Banshee in the Kitchen!: To my thinking, this is the premier Celtic group of Southern CA.

Cathy Barton and Dave Para: Their repertoire includes many songs and tunes from U.S. history performned authentically, along with stories about the music's origin.

Martha Wild. Mountain dulcimer, piano, and contra dance calling. The mover and shaker for much of the evening activities.

Tom Sauber and his son Patrick. Tom Sauber's been one of the most influential Old Time musicians in the country. His son may become even more so. Nicest mandolin playing I think I've ever heard live.

Amber and Jim Mueller. Jim and Amber have been major performers and organizers since the seveties and eighties, repectively. Jim's also a math professor at Cal Poly.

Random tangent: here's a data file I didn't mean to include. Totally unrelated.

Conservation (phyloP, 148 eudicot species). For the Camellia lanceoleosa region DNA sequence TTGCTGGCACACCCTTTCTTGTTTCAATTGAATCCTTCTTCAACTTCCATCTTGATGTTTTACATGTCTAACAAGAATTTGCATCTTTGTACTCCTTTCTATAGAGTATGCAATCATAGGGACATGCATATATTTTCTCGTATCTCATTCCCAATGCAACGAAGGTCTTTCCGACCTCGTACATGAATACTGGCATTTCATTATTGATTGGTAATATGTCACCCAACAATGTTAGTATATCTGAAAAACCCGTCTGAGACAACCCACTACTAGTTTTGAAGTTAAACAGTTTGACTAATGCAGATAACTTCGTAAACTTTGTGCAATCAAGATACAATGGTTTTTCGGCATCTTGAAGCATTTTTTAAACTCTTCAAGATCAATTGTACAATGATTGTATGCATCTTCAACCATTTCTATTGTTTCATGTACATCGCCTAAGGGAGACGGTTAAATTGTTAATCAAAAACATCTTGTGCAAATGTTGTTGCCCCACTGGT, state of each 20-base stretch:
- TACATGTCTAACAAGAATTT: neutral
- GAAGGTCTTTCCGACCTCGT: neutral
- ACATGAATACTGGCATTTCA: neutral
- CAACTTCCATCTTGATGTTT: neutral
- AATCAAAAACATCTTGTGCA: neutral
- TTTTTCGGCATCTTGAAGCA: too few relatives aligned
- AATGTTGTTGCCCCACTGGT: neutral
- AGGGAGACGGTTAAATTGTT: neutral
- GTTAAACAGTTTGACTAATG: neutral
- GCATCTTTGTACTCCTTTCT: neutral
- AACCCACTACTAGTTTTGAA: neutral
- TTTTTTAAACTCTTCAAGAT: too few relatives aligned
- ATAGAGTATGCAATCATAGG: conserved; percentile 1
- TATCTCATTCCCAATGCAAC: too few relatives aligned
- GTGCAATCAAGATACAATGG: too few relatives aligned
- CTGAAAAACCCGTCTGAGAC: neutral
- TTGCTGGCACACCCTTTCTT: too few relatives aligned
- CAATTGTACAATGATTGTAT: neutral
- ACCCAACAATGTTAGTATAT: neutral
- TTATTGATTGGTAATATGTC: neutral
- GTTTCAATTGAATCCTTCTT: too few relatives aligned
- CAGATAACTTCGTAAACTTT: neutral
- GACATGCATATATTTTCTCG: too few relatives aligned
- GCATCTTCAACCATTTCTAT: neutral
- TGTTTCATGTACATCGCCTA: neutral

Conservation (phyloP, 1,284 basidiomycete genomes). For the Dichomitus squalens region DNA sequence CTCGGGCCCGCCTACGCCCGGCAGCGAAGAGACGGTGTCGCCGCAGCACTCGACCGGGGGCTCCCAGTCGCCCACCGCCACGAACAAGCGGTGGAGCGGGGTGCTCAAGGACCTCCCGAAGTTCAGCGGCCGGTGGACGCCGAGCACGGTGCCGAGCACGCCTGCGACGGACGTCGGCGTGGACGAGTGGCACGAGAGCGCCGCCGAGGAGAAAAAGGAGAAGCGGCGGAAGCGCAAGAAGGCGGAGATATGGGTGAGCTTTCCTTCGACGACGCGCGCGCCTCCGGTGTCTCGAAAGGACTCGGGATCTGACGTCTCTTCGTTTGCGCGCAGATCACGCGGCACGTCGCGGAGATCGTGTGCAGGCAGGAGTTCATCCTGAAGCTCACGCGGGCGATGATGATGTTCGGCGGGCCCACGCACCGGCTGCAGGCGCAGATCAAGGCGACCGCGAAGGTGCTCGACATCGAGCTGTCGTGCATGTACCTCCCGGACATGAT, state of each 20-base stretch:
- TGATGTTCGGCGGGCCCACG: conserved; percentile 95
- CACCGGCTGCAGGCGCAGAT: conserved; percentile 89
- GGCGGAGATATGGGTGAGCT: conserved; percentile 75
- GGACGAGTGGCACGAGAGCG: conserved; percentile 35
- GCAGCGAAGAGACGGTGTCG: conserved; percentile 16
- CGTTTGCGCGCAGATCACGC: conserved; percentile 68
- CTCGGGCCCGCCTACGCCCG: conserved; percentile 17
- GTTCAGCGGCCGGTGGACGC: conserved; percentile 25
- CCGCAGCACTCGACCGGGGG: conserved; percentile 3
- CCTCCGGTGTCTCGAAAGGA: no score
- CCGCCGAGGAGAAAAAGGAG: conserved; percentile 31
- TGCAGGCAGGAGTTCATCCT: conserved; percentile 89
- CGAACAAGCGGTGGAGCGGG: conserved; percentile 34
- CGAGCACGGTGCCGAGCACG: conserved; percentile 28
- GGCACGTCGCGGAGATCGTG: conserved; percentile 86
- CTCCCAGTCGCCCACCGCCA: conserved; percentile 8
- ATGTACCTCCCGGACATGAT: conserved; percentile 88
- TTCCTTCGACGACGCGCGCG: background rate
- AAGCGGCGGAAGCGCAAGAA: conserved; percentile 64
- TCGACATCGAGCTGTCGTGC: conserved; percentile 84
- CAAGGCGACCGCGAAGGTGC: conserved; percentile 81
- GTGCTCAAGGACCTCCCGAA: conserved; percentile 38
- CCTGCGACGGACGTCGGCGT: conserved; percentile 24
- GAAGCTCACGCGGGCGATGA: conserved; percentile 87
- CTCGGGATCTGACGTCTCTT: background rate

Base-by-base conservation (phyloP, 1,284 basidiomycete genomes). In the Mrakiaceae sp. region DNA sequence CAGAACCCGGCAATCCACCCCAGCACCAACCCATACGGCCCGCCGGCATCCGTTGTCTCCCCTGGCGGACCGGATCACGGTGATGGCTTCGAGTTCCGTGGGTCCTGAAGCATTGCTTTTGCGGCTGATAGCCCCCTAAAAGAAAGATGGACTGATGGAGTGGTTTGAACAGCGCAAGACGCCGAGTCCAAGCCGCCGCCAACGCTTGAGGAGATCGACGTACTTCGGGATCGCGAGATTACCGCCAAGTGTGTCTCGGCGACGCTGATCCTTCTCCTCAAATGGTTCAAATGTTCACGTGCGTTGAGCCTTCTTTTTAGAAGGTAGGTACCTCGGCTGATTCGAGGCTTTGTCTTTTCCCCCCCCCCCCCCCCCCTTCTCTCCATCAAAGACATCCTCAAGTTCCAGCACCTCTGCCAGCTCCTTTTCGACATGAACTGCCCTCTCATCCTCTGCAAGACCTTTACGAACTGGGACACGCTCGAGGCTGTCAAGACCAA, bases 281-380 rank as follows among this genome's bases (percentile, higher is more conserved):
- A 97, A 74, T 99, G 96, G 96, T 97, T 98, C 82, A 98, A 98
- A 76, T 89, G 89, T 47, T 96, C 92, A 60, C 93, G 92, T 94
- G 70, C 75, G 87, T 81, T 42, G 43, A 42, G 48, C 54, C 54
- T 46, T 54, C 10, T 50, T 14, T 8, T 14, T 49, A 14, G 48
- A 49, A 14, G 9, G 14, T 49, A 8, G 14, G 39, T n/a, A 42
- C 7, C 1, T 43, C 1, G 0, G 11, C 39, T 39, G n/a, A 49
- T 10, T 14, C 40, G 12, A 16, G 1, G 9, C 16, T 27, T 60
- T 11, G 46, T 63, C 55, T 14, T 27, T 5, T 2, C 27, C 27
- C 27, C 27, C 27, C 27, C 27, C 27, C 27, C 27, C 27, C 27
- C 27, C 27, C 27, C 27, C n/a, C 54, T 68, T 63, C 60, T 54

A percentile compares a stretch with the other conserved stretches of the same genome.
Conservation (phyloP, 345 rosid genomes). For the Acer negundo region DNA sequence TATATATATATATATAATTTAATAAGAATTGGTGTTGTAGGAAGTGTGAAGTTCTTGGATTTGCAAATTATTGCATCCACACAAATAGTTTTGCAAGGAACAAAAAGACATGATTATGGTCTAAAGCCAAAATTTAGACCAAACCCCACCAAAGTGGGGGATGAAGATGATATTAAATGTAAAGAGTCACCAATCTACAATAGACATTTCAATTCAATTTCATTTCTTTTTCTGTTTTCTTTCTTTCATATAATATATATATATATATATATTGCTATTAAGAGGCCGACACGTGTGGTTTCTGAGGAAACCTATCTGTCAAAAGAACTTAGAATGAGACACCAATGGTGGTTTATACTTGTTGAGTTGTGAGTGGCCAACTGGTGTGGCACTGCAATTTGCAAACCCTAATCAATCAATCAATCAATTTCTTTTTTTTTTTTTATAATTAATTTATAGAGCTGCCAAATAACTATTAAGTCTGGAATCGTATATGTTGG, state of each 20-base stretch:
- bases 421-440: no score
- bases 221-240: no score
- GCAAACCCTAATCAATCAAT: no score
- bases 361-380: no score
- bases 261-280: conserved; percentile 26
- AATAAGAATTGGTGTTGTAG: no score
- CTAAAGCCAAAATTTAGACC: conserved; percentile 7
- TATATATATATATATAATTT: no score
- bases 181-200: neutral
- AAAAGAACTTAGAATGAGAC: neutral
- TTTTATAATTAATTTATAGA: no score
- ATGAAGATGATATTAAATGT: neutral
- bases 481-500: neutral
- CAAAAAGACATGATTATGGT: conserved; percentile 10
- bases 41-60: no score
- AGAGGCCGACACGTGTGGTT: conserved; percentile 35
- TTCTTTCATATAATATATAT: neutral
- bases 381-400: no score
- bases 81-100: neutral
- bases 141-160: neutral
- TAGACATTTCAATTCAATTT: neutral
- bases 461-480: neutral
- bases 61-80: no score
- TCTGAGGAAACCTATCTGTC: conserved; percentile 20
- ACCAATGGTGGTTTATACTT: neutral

At Friday night dinner we met a couple, whom I'll call MA & B, who played hammer dulcimer and fiddle. It turned out B knows a cellist and had written out harmonies for a tune he had learned at a fiddle camp, Josefin's Waltz. He had heard it as recorded by Dervish; I had heard it as performed by Alasdair Fraser and Natalie Haas at the 2006 New Directions Cello Festival. We agreed that we would get together at some point that weekend and try it out.

On Saturday I had my first strums on a lap dulcimer (aka fretted dulcimer, mountain dulcimer, appalachian dulcimer, hog fiddle, and, no doubt, other names). Martha Wild had a flock of dulcimers for us to try out. Since I was last in the group I got a bass one, tuned an octave lower than the others. Ok, that was fitting. I'm not about to get serious about dulcimer but it was fun to strum up a storm.